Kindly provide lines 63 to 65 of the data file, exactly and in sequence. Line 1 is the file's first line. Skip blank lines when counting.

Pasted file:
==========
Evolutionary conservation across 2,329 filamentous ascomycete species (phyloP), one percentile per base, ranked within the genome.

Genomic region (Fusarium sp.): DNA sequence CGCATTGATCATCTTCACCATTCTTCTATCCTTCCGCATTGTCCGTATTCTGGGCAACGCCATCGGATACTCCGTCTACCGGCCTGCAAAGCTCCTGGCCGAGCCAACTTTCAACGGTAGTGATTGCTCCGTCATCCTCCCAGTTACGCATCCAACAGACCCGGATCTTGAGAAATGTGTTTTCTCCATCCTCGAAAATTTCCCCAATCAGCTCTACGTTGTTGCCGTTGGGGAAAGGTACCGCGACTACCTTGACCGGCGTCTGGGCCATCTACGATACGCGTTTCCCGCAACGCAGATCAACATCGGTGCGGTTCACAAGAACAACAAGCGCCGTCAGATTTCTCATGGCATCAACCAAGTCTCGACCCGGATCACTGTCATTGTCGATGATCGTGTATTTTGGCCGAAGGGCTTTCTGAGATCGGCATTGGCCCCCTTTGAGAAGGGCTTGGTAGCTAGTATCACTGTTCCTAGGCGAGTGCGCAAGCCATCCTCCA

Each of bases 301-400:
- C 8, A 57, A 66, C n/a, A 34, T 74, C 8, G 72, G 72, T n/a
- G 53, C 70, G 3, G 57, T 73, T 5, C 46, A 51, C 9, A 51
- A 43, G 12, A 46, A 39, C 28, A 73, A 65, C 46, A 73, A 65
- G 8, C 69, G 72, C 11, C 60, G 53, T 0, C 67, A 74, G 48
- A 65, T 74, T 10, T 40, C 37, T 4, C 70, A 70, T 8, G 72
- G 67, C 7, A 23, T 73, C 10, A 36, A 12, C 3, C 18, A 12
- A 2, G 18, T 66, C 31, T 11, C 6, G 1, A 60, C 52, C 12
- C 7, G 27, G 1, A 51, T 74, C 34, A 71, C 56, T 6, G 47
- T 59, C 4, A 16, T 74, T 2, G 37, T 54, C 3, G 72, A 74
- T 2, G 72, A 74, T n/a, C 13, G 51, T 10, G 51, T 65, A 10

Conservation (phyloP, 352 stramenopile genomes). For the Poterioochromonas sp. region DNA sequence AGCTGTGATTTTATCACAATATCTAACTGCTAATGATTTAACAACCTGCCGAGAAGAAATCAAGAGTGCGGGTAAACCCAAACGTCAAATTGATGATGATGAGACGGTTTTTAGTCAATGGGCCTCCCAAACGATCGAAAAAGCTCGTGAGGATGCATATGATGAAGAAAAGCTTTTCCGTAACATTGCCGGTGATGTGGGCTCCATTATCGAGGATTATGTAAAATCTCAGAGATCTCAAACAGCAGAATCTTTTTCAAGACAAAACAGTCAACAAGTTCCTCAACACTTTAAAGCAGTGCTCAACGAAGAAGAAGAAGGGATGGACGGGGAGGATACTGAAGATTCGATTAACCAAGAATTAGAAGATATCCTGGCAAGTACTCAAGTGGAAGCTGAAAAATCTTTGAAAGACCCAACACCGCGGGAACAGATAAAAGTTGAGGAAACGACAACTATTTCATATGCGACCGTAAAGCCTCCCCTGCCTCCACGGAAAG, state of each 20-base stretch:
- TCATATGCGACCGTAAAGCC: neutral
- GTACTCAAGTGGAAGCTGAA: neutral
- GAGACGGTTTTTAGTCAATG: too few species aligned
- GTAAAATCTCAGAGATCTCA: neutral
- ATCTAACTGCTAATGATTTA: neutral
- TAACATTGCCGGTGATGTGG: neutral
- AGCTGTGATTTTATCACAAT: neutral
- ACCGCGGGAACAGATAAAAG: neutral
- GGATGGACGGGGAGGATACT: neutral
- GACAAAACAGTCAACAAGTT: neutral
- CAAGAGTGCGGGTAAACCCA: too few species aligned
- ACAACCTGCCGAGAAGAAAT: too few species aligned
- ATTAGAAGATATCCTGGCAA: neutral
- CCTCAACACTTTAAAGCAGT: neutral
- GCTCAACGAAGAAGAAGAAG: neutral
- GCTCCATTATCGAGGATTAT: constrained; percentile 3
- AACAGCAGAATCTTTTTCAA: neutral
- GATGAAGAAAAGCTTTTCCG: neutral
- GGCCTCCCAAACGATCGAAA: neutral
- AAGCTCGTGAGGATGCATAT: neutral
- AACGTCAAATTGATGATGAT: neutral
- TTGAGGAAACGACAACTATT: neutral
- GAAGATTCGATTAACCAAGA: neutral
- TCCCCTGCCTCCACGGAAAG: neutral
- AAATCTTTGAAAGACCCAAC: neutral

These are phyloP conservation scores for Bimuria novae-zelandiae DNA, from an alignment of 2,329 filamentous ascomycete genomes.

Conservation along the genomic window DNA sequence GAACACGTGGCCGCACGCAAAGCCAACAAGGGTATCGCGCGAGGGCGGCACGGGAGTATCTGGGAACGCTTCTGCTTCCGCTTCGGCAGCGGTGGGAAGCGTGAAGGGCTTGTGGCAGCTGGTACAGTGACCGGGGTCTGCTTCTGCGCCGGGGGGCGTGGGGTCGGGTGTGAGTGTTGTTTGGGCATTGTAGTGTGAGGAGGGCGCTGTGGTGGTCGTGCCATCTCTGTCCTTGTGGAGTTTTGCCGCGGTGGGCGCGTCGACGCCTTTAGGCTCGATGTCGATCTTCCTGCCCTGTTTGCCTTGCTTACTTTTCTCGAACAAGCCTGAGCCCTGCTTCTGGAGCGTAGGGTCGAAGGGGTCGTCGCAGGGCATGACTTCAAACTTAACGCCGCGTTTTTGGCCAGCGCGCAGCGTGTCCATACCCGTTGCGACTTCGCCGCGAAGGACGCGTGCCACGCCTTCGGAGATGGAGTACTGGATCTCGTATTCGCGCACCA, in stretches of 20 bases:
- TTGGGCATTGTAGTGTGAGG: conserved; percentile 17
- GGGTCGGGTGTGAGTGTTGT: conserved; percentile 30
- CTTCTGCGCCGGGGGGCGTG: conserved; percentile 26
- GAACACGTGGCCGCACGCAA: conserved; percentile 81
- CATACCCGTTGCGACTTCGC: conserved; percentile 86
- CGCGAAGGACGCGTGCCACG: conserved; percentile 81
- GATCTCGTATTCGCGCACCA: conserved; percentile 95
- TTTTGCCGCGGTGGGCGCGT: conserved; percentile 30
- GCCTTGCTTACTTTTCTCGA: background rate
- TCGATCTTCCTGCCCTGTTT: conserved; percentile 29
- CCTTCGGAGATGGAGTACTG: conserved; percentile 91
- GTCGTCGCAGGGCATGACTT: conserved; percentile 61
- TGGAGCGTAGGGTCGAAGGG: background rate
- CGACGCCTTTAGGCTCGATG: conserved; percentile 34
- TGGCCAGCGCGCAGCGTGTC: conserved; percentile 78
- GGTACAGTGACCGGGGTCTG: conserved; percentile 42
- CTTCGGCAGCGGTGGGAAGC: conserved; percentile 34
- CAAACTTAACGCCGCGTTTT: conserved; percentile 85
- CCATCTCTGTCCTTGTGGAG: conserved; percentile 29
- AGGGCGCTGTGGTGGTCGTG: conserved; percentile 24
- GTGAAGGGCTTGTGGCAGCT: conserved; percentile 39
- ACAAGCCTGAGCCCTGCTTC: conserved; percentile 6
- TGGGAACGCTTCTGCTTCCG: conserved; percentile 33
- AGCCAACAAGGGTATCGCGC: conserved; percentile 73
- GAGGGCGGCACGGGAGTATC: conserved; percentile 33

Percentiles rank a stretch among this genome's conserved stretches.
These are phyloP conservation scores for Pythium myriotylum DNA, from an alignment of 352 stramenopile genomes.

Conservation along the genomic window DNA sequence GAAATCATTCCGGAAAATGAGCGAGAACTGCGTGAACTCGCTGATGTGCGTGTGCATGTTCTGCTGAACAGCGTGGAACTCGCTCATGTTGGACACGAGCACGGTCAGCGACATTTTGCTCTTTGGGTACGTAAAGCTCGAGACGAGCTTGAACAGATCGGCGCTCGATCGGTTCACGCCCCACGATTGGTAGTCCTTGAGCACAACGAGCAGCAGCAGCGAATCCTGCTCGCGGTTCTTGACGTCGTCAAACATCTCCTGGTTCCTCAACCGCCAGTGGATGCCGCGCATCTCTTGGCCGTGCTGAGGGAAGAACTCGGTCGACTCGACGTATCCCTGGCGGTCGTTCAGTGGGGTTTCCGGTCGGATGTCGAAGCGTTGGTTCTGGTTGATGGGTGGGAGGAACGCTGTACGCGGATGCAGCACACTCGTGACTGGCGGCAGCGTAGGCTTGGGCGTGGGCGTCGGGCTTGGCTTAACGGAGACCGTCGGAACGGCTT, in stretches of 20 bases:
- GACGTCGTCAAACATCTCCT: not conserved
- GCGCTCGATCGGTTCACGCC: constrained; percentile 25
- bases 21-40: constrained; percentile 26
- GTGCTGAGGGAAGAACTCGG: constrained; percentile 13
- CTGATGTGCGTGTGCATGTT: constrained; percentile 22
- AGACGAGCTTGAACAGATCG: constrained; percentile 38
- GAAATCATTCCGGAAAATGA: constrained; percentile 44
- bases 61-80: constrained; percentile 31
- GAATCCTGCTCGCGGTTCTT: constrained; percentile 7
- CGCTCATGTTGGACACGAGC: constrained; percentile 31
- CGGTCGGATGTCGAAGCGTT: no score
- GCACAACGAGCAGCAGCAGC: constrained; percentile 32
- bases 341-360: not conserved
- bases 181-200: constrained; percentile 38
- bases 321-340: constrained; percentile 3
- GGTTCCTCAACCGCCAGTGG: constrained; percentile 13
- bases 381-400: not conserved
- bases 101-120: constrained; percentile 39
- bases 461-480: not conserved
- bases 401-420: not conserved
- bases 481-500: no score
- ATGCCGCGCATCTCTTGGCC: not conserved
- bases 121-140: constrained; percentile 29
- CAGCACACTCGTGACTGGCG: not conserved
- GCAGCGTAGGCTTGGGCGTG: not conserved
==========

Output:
- ACAAGCCTGAGCCCTGCTTC: conserved; percentile 6
- TGGGAACGCTTCTGCTTCCG: conserved; percentile 33
- AGCCAACAAGGGTATCGCGC: conserved; percentile 73